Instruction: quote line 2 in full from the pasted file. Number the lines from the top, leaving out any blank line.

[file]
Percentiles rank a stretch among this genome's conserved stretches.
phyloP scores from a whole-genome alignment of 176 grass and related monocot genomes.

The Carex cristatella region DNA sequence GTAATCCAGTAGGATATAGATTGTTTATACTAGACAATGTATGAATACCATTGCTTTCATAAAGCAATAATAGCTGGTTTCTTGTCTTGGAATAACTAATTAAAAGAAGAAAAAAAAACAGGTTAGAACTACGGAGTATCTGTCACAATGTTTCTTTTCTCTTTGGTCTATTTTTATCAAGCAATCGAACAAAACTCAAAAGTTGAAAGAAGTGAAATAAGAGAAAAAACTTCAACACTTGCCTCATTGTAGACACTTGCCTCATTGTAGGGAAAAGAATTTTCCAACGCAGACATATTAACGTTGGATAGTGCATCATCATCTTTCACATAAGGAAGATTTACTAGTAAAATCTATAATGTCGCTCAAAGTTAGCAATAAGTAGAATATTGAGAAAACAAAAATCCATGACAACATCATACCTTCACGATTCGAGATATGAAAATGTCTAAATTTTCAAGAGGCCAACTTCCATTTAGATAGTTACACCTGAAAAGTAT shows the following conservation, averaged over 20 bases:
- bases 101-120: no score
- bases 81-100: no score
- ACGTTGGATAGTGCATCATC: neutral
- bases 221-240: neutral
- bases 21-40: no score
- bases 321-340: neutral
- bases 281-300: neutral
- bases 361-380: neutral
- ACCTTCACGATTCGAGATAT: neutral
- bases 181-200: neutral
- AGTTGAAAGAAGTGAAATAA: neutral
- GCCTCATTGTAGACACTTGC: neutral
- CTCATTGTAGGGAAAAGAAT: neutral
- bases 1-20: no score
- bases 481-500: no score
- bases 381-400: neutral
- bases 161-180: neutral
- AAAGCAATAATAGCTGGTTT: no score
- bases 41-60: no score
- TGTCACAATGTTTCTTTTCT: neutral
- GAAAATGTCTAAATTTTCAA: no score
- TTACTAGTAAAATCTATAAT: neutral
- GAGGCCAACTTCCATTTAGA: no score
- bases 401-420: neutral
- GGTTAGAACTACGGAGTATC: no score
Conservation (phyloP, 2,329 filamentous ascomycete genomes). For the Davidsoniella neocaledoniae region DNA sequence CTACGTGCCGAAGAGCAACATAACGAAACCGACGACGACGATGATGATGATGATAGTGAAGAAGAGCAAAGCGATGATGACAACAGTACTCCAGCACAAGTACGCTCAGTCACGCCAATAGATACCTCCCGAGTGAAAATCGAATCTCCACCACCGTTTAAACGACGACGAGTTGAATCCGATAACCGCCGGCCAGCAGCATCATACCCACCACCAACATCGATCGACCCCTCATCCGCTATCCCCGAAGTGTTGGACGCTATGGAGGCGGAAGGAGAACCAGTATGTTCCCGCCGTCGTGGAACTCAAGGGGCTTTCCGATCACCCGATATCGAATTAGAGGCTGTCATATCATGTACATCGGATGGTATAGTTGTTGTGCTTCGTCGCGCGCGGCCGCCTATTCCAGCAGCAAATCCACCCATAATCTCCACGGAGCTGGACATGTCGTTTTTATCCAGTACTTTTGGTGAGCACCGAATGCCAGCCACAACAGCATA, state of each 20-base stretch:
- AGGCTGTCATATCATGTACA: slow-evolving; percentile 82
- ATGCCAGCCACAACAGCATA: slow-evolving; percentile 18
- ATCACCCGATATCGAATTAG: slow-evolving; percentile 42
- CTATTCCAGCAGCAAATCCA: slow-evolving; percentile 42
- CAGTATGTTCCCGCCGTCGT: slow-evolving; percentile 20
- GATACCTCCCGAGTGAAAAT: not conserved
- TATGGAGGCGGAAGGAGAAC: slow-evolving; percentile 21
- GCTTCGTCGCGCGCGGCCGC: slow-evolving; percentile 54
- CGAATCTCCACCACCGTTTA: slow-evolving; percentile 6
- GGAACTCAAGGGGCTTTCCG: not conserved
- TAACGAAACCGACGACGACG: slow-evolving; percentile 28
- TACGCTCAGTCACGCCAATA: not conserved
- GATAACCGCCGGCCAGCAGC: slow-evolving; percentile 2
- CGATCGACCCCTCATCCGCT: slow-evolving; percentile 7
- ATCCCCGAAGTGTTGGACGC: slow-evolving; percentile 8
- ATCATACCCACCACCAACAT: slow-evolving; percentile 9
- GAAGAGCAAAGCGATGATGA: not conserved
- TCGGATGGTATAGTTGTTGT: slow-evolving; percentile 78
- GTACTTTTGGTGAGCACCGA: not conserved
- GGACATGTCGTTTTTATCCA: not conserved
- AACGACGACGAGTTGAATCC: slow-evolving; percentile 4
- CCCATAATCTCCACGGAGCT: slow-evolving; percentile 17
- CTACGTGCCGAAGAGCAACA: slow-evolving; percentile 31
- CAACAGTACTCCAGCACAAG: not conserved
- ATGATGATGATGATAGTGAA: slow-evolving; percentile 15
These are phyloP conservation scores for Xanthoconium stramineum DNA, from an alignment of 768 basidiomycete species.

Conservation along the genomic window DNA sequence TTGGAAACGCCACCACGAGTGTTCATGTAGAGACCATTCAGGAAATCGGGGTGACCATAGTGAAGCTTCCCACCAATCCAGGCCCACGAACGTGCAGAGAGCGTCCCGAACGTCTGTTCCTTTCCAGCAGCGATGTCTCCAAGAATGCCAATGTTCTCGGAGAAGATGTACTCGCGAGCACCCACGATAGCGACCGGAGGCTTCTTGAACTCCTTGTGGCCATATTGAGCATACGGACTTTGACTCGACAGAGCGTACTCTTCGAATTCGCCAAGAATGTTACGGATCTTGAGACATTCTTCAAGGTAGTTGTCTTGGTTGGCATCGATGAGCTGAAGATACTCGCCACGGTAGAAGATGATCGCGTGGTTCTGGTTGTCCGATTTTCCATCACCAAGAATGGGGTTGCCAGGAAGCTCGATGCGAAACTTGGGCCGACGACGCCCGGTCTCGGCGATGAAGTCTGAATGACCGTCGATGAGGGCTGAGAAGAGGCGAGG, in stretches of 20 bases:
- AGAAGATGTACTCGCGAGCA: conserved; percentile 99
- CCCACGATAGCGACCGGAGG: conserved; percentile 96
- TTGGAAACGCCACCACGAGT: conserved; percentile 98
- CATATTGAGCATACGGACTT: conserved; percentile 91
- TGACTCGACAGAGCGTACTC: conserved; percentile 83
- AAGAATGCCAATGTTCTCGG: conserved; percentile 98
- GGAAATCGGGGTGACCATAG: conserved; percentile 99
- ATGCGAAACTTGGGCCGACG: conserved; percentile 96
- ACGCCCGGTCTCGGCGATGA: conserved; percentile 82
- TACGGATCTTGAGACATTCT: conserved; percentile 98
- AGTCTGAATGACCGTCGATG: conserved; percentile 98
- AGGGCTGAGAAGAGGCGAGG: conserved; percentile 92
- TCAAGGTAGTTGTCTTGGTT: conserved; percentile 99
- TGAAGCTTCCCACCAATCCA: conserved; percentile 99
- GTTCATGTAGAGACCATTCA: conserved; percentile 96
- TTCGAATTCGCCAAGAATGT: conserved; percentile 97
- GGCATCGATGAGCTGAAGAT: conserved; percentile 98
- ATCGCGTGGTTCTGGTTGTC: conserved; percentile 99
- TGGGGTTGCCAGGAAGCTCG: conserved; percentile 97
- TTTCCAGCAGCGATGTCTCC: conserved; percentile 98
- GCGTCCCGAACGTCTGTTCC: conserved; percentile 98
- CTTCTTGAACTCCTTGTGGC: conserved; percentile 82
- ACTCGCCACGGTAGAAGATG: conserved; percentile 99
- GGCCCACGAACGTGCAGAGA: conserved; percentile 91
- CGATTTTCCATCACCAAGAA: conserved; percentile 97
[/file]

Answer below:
phyloP scores from a whole-genome alignment of 176 grass and related monocot genomes.